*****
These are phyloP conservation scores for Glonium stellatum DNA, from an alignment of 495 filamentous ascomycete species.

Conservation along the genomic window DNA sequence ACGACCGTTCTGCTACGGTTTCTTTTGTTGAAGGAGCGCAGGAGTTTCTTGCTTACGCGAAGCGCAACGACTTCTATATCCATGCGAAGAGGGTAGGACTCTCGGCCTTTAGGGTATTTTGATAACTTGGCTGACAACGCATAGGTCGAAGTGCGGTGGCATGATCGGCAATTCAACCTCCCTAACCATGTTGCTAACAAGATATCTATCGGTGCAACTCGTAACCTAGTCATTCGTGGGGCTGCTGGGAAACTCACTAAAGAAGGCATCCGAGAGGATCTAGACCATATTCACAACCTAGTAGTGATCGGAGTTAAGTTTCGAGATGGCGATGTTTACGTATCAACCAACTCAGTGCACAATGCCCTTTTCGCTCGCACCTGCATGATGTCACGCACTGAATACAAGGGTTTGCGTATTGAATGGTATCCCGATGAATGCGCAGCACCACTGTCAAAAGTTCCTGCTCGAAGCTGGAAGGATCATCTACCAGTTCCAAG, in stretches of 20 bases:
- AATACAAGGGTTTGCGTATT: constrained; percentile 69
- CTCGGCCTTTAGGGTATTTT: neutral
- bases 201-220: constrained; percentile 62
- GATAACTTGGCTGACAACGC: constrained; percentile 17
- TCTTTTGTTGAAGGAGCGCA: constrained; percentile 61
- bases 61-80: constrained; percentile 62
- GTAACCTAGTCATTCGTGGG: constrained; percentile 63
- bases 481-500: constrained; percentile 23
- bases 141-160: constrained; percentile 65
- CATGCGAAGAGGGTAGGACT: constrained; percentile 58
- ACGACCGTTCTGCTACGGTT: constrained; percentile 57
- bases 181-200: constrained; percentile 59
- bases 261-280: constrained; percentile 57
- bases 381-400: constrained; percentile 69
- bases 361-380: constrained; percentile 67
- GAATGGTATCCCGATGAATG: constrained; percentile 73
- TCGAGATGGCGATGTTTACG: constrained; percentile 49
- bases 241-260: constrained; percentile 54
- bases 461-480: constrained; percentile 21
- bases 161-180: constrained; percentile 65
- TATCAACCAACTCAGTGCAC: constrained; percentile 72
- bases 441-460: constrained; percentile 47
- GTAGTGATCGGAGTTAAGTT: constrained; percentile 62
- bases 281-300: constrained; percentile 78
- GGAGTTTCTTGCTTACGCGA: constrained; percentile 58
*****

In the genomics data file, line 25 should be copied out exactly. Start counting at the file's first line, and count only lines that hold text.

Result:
- GTAGTGATCGGAGTTAAGTT: constrained; percentile 62